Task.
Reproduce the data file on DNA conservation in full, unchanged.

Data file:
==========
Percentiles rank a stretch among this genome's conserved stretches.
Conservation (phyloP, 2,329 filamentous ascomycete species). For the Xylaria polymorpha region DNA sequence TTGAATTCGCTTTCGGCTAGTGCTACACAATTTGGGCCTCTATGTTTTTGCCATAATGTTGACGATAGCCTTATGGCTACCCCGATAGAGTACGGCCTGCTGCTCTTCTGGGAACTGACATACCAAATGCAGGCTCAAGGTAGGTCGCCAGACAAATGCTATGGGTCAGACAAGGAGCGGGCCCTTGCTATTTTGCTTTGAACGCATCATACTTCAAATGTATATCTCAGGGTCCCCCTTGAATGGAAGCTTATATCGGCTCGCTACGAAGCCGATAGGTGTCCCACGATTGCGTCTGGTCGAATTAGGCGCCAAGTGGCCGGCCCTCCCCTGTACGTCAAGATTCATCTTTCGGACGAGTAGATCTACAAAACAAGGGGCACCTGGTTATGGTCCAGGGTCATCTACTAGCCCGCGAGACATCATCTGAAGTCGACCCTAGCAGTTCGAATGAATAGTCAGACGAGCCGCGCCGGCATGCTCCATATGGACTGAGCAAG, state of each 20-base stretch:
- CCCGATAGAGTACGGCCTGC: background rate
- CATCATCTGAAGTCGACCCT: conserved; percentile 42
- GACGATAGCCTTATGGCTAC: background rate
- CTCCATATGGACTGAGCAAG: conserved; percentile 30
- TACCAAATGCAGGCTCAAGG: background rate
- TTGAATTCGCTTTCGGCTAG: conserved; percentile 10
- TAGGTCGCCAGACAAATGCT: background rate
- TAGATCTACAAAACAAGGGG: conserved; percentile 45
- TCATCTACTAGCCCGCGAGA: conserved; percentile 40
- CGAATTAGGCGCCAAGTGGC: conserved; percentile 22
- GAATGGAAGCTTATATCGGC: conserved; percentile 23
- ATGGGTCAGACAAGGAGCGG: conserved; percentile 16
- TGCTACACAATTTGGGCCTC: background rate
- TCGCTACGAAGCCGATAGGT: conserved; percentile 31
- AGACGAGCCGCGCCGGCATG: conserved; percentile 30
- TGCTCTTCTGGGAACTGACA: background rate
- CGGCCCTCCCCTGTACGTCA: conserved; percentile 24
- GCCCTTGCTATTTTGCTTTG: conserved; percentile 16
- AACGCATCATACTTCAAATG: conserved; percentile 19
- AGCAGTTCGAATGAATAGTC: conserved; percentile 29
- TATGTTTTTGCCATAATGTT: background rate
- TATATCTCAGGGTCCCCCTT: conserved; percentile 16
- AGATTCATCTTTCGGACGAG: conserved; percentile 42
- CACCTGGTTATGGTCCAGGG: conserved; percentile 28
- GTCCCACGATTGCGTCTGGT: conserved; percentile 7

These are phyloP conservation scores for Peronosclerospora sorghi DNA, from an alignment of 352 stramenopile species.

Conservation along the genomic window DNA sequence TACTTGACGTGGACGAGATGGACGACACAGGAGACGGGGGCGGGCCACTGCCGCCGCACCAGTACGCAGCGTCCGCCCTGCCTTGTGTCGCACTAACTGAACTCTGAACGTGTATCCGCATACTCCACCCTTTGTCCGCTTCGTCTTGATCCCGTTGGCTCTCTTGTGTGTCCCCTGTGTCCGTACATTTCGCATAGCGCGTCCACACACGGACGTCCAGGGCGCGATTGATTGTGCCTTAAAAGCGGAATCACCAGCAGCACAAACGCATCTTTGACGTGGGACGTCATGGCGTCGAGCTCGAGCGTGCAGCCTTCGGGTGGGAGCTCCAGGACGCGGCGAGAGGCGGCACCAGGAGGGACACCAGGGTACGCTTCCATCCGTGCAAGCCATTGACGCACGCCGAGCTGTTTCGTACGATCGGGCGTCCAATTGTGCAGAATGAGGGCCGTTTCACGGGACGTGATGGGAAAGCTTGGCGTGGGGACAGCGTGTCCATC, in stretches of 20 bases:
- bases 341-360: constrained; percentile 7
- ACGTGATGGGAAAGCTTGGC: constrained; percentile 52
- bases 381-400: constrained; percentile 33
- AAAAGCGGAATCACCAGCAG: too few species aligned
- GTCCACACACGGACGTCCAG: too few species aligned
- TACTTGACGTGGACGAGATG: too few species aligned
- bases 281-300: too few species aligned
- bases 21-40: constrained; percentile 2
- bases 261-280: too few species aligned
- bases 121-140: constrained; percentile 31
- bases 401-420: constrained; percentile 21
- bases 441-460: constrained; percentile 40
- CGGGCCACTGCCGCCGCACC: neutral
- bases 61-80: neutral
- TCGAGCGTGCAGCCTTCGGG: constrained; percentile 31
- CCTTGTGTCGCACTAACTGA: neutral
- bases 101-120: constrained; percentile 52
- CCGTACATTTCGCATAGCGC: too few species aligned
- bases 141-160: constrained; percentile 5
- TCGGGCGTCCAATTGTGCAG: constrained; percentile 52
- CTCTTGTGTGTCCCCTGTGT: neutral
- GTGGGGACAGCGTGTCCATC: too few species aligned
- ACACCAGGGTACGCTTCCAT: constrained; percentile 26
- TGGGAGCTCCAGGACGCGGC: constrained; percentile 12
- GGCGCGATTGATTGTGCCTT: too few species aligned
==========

Percentiles rank a stretch among this genome's conserved stretches.
Conservation (phyloP, 2,329 filamentous ascomycete species). For the Xylaria polymorpha region DNA sequence TTGAATTCGCTTTCGGCTAGTGCTACACAATTTGGGCCTCTATGTTTTTGCCATAATGTTGACGATAGCCTTATGGCTACCCCGATAGAGTACGGCCTGCTGCTCTTCTGGGAACTGACATACCAAATGCAGGCTCAAGGTAGGTCGCCAGACAAATGCTATGGGTCAGACAAGGAGCGGGCCCTTGCTATTTTGCTTTGAACGCATCATACTTCAAATGTATATCTCAGGGTCCCCCTTGAATGGAAGCTTATATCGGCTCGCTACGAAGCCGATAGGTGTCCCACGATTGCGTCTGGTCGAATTAGGCGCCAAGTGGCCGGCCCTCCCCTGTACGTCAAGATTCATCTTTCGGACGAGTAGATCTACAAAACAAGGGGCACCTGGTTATGGTCCAGGGTCATCTACTAGCCCGCGAGACATCATCTGAAGTCGACCCTAGCAGTTCGAATGAATAGTCAGACGAGCCGCGCCGGCATGCTCCATATGGACTGAGCAAG, state of each 20-base stretch:
- CCCGATAGAGTACGGCCTGC: background rate
- CATCATCTGAAGTCGACCCT: conserved; percentile 42
- GACGATAGCCTTATGGCTAC: background rate
- CTCCATATGGACTGAGCAAG: conserved; percentile 30
- TACCAAATGCAGGCTCAAGG: background rate
- TTGAATTCGCTTTCGGCTAG: conserved; percentile 10
- TAGGTCGCCAGACAAATGCT: background rate
- TAGATCTACAAAACAAGGGG: conserved; percentile 45
- TCATCTACTAGCCCGCGAGA: conserved; percentile 40
- CGAATTAGGCGCCAAGTGGC: conserved; percentile 22
- GAATGGAAGCTTATATCGGC: conserved; percentile 23
- ATGGGTCAGACAAGGAGCGG: conserved; percentile 16
- TGCTACACAATTTGGGCCTC: background rate
- TCGCTACGAAGCCGATAGGT: conserved; percentile 31
- AGACGAGCCGCGCCGGCATG: conserved; percentile 30
- TGCTCTTCTGGGAACTGACA: background rate
- CGGCCCTCCCCTGTACGTCA: conserved; percentile 24
- GCCCTTGCTATTTTGCTTTG: conserved; percentile 16
- AACGCATCATACTTCAAATG: conserved; percentile 19
- AGCAGTTCGAATGAATAGTC: conserved; percentile 29
- TATGTTTTTGCCATAATGTT: background rate
- TATATCTCAGGGTCCCCCTT: conserved; percentile 16
- AGATTCATCTTTCGGACGAG: conserved; percentile 42
- CACCTGGTTATGGTCCAGGG: conserved; percentile 28
- GTCCCACGATTGCGTCTGGT: conserved; percentile 7

These are phyloP conservation scores for Peronosclerospora sorghi DNA, from an alignment of 352 stramenopile species.

Conservation along the genomic window DNA sequence TACTTGACGTGGACGAGATGGACGACACAGGAGACGGGGGCGGGCCACTGCCGCCGCACCAGTACGCAGCGTCCGCCCTGCCTTGTGTCGCACTAACTGAACTCTGAACGTGTATCCGCATACTCCACCCTTTGTCCGCTTCGTCTTGATCCCGTTGGCTCTCTTGTGTGTCCCCTGTGTCCGTACATTTCGCATAGCGCGTCCACACACGGACGTCCAGGGCGCGATTGATTGTGCCTTAAAAGCGGAATCACCAGCAGCACAAACGCATCTTTGACGTGGGACGTCATGGCGTCGAGCTCGAGCGTGCAGCCTTCGGGTGGGAGCTCCAGGACGCGGCGAGAGGCGGCACCAGGAGGGACACCAGGGTACGCTTCCATCCGTGCAAGCCATTGACGCACGCCGAGCTGTTTCGTACGATCGGGCGTCCAATTGTGCAGAATGAGGGCCGTTTCACGGGACGTGATGGGAAAGCTTGGCGTGGGGACAGCGTGTCCATC, in stretches of 20 bases:
- bases 341-360: constrained; percentile 7
- ACGTGATGGGAAAGCTTGGC: constrained; percentile 52
- bases 381-400: constrained; percentile 33
- AAAAGCGGAATCACCAGCAG: too few species aligned
- GTCCACACACGGACGTCCAG: too few species aligned
- TACTTGACGTGGACGAGATG: too few species aligned
- bases 281-300: too few species aligned
- bases 21-40: constrained; percentile 2
- bases 261-280: too few species aligned
- bases 121-140: constrained; percentile 31
- bases 401-420: constrained; percentile 21
- bases 441-460: constrained; percentile 40
- CGGGCCACTGCCGCCGCACC: neutral
- bases 61-80: neutral
- TCGAGCGTGCAGCCTTCGGG: constrained; percentile 31
- CCTTGTGTCGCACTAACTGA: neutral
- bases 101-120: constrained; percentile 52
- CCGTACATTTCGCATAGCGC: too few species aligned
- bases 141-160: constrained; percentile 5
- TCGGGCGTCCAATTGTGCAG: constrained; percentile 52
- CTCTTGTGTGTCCCCTGTGT: neutral
- GTGGGGACAGCGTGTCCATC: too few species aligned
- ACACCAGGGTACGCTTCCAT: constrained; percentile 26
- TGGGAGCTCCAGGACGCGGC: constrained; percentile 12
- GGCGCGATTGATTGTGCCTT: too few species aligned